World’s first passenger drone cleared for Nevada testing

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This post originally appeared on http://www.cbronline.com/news/internet-of-things/consumer/worlds-first-passenger-drone-cleared-for-nevada-testing-4918167.

[Editor’s Note: Ehang has partnered with the Nevada Institute for Autonomous Systems (NIAS) and Governor’s Office of Economic Development for testing of the passenger drone.]

News: It can be directed to reach a destination with simple inputs.

drone capable of carrying a passenger in the air for 23 minutes has obtained clearance to conduct trials in Nevada.

The drone, which was unveiled at CES in Las Vegas in January, is the world’s first passenger drone. The electric passenger drone is developed by Chinese firm Ehang and is named the Ehang 184.

The Chinese firm has partnered with the Nevada Institute for Autonomous Systems (NIAS) and the Governor’s Office of Economic Development (Goed) for testing of the drone and to gain regulatory approval.

Goed’s aerospace and defence specialist Tom Wilczek, said: “The State of Nevada, through NIAS, will help guide Ehang through the Federal Aviation Authority (FAA) regulatory process with the ultimate goal of achieving safe flight.”

Ehang founder and chief executive Huazhi Hu said that the testing of the drone would be the first step in commercialisation of passenger drones and spur the autonomous aerial transportation industry.

Ehang expects to start the testing of the drone later this year. By taking guidance from NIAS, the company plans to get an approval for the drone’s airworthiness from the FAA in order to be able to expand its capacity.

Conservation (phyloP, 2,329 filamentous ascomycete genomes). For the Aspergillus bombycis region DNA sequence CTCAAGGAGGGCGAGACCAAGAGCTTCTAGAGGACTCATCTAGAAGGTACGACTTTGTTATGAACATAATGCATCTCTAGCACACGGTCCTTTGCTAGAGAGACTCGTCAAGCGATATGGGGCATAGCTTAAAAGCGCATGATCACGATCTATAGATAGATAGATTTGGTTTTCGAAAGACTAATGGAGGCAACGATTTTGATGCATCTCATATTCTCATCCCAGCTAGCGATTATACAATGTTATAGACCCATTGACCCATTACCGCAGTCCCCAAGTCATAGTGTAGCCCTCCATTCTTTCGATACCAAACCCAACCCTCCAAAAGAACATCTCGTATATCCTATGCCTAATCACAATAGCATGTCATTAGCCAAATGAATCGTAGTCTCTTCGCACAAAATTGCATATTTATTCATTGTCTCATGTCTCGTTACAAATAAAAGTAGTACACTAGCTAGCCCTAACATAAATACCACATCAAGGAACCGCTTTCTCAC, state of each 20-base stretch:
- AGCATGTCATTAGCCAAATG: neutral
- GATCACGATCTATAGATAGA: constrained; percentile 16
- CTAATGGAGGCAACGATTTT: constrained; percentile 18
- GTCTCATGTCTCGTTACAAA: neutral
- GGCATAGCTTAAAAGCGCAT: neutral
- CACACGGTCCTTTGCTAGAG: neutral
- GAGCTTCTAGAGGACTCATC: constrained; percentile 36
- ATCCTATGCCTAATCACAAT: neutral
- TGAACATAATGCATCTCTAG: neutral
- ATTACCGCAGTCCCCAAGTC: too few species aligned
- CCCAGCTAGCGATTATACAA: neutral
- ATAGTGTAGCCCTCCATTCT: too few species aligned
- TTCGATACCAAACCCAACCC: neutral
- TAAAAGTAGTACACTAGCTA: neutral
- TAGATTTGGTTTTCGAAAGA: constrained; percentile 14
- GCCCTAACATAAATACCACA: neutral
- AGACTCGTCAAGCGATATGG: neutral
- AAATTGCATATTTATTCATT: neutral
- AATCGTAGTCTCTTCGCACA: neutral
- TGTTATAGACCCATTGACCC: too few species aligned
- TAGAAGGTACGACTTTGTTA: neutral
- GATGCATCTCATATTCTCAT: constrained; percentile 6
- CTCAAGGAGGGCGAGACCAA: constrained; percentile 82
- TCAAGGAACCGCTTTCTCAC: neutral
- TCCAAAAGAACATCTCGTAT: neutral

Nevada has been emerging as the pilot test ground for advance transport solutions over the past five years. It is one of the first states in the US to allow the testing of autonomous vehicles on public roads.

Based in the Guangzhou province of southern China, Ehang already manufactures camera and hobbyist drones. Its passenger drone, which could be the first of its kind, is similar to Google’s self-driving car capable of carrying passengers on road autonomously, The Guardian reported

Ehang’s passenger drone can be directed to reach a destination by giving simple inputs, while the rest of the things like taking off and flying at altitudes will be managed by it automatically.

The drone can fly at altitudes up to 3.5km (11,500 feet) at up to 100kmph (63mph) for up to 23 minutes using eight propellers on four arms.

Wilczek said: “EHang’s selection of Nevada to test its people-carrying drone marks a thrilling addition to the innovative companies testing throughout our state to advance the commercial drone industry. I personally look forward to the day when drone taxis are part of Nevada’s transportation system.”

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